Thursday, 21 July 2016

Orang-utans I Have Seen (If Not Touched)

What has a druid seen? Depends on the druid, duh, yes, but this is an important question nowadays because the 5e druid can be any animals they’ve seen: or, more accurately, any beast, which has a technical meaning. The list of every beast can be had here https://donjon.bin.sh/5e/monsters/ (filter for beasts): wherefrom we derive the well-known principle that druids cannot be magical monsters but can be giant versions of normal animals. But actually this already itself starts to be confusing, viz., if a druid has seen a rat but not a giant rat, evidently a druid can’t become a giant rat: but does that really make sense? Isn’t it possible to just mentally envision ‘a rat but bigger’ as you prepare to transform? But then where is the upper limit of this power – it would allow you to transform into anything at any size (or the lower limit, even – there are all sorts of interesting espionage uses for inch-long apes, probably).
But it also seems silly to assume that a green young acolyte from the northern woods has seen giant scorpions. The 5e DMG has that useful list of monsters by environment: it might be sensible to assign one such list to a druid at creation the same way a ranger gets favoured terrain, and say that they can transform into anything from that subset (plus anything obviously universal like rats and mice).
But this may itself not be enough, depending on the background of the druid in question. My current campaign has a druid using the 5e pirate background – which, incidentally, there is no very good way to set up a sea druid at the moment, but that’s for another time – who, we may justifiably assume (especially since she’s an elf and thus probably been around for a while) has seen the world, as one does when at sea. So she has probably seen a range of animals, including some quite unusual ones. A camel? A peacock? An orang-utan? These have all arisen, but deciding whether or not a character has seen them encompasses many questions about trade and travel and diversity that I had not properly considered.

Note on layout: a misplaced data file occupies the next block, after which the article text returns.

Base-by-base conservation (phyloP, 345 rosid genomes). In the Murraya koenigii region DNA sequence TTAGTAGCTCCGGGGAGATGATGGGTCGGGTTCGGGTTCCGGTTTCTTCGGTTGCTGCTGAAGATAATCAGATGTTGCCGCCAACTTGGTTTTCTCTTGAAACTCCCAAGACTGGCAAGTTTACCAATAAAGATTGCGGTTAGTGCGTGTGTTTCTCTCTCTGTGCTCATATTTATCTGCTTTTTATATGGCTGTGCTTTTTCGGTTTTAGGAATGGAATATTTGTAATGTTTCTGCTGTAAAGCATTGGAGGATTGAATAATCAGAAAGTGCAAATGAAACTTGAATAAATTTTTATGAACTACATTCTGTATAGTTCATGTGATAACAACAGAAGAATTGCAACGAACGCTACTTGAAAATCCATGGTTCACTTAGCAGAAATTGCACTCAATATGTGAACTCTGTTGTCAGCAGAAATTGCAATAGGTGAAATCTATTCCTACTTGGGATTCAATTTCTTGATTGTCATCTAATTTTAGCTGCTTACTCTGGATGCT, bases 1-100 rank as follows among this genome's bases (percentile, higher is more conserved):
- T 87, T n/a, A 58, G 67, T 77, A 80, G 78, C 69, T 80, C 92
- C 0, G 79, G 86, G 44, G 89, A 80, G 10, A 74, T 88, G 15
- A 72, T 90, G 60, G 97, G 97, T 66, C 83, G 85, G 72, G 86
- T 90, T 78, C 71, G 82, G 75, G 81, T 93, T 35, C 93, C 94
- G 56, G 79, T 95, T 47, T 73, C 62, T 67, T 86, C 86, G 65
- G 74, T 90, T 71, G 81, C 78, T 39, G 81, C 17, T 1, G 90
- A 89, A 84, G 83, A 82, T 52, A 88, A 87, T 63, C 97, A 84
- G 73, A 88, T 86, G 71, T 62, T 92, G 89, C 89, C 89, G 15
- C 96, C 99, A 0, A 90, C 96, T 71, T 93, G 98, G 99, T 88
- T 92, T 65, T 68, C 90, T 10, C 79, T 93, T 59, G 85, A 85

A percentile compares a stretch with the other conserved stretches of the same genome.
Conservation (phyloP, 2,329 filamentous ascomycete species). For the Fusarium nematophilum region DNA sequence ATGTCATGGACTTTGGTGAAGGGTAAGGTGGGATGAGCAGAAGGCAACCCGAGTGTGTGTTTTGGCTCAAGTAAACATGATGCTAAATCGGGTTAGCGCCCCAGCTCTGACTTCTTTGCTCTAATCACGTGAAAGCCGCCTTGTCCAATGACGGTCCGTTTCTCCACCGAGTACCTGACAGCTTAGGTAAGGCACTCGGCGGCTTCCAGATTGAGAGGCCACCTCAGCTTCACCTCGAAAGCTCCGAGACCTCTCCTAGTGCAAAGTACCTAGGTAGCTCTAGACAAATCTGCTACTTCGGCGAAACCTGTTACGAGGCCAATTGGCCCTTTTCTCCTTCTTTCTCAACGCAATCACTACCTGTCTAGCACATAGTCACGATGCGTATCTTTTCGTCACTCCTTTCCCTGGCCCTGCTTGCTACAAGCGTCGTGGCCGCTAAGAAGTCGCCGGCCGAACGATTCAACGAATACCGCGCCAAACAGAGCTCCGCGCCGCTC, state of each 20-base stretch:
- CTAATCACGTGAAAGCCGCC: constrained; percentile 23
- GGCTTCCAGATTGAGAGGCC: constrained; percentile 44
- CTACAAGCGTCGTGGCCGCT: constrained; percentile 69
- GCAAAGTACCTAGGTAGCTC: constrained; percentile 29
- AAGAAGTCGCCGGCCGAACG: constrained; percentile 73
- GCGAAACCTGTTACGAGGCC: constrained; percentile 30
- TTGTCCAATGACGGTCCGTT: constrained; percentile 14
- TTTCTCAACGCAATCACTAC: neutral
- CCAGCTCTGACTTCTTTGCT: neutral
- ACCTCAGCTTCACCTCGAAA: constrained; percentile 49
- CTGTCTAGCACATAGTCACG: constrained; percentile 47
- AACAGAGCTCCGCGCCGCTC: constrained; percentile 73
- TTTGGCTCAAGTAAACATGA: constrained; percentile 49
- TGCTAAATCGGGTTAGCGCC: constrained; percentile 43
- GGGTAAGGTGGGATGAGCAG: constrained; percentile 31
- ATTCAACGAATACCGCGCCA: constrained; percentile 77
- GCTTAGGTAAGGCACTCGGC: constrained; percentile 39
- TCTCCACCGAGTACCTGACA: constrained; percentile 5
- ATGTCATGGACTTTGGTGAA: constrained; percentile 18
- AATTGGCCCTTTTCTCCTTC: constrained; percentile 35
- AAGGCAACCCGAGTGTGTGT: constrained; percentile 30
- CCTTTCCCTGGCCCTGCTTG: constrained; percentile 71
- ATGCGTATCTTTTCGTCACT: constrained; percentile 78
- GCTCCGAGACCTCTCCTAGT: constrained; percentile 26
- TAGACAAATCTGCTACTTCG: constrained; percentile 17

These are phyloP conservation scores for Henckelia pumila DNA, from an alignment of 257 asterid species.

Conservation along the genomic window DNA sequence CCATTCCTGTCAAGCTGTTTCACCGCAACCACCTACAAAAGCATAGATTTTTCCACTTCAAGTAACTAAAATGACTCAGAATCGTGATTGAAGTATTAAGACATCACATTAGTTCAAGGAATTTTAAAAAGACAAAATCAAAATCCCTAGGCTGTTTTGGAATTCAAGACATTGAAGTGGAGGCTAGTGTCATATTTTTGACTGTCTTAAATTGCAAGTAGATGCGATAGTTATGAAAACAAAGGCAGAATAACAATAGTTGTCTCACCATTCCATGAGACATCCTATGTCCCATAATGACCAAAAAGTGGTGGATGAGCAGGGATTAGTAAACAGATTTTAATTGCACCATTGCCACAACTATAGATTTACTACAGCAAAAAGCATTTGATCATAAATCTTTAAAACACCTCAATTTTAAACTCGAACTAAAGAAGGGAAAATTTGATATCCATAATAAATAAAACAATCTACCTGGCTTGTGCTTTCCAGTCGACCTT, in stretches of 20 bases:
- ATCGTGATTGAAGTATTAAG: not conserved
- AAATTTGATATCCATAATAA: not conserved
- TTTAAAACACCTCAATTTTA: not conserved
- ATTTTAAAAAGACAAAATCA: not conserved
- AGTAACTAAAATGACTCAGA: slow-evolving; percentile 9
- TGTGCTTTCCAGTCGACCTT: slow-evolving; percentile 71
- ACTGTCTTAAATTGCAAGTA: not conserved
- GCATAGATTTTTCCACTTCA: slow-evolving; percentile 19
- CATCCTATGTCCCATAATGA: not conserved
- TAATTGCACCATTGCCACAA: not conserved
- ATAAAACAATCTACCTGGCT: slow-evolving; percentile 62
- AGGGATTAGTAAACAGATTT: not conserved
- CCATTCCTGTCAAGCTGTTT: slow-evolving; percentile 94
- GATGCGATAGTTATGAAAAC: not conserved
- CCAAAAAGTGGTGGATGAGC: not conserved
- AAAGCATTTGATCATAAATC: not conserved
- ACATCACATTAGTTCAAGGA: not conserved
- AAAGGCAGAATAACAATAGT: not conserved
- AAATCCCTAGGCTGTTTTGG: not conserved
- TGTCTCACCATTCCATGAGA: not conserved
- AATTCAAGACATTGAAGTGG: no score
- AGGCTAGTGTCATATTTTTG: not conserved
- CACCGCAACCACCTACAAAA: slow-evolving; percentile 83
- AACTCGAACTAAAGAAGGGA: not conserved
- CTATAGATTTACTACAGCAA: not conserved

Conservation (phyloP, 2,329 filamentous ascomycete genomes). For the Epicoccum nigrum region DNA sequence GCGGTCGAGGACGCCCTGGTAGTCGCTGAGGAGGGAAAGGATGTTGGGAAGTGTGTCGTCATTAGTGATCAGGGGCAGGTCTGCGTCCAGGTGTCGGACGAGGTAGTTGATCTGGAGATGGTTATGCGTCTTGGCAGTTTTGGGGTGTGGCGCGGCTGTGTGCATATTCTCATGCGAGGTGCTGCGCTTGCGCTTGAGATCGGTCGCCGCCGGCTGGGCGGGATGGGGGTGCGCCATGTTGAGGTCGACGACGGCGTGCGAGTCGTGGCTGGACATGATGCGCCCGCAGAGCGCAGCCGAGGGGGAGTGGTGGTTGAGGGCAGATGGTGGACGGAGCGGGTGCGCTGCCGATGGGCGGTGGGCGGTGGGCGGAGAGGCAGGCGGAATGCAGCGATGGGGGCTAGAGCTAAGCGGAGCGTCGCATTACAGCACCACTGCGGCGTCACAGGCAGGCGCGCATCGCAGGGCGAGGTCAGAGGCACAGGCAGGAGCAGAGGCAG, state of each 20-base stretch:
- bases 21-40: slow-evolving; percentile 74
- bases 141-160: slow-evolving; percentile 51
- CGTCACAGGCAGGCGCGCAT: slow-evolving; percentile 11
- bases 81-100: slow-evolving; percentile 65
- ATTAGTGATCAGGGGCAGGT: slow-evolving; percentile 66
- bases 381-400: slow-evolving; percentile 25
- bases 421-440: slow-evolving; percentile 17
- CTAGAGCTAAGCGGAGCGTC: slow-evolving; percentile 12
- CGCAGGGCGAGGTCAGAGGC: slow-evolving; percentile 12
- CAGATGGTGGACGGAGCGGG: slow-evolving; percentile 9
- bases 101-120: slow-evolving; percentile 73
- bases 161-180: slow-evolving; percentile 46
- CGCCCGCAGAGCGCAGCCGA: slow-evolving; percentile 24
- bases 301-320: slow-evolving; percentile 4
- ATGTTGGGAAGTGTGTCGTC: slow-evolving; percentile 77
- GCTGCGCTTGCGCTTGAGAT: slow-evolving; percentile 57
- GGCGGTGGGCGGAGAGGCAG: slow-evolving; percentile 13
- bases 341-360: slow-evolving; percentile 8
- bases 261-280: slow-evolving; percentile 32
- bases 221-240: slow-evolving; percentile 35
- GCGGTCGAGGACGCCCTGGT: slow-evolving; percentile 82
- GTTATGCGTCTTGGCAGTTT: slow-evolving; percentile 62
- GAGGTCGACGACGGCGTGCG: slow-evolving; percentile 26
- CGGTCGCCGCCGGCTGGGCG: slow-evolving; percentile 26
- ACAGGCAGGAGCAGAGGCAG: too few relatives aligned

At first we managed this by having her take nature checks whenever she wanted to be something outlandish – but this is an unsatisfactory, slightly soulless method. Better is simply this, and this is what I counsel for your games, along with the favoured terrain style list – the druid has to explain, satisfactorily, where and when and in what context they have seen this animal. If the story is good enough and filled with juicy detail, and crucially if it’s new and not a re-run of a story previously used to justify another such transformation, then it passes. There are a handful of obvious answers – as the pet of some warlord dude I met as a kid who liked exotic pets is perennially useful – but after a couple of those your druid will have to start being creative. And it gives you the chance to have the warlord with the exotic pet show up and really alarm everybody.
So, for this reason (and also because whoa, druids are, like, pretty good, especially Circle of the Moon ones) I am strongly in favour of being quite strict in the ‘animals you have seen’ rule. I have also considered being even stricter and changing it to ‘animals you have touched’ (‘the Animorphs system’) but this might be a bit cruel, since there are many commonplace animals you can be assumed to have seen frequently without necessarily ever having touched them (especially true once the druid gets access to birds).
Most of all, though, this is the reason for being strict: it incentivizes the party to break into zoos, pet shops, private menageries and so forth. And this is something all games need.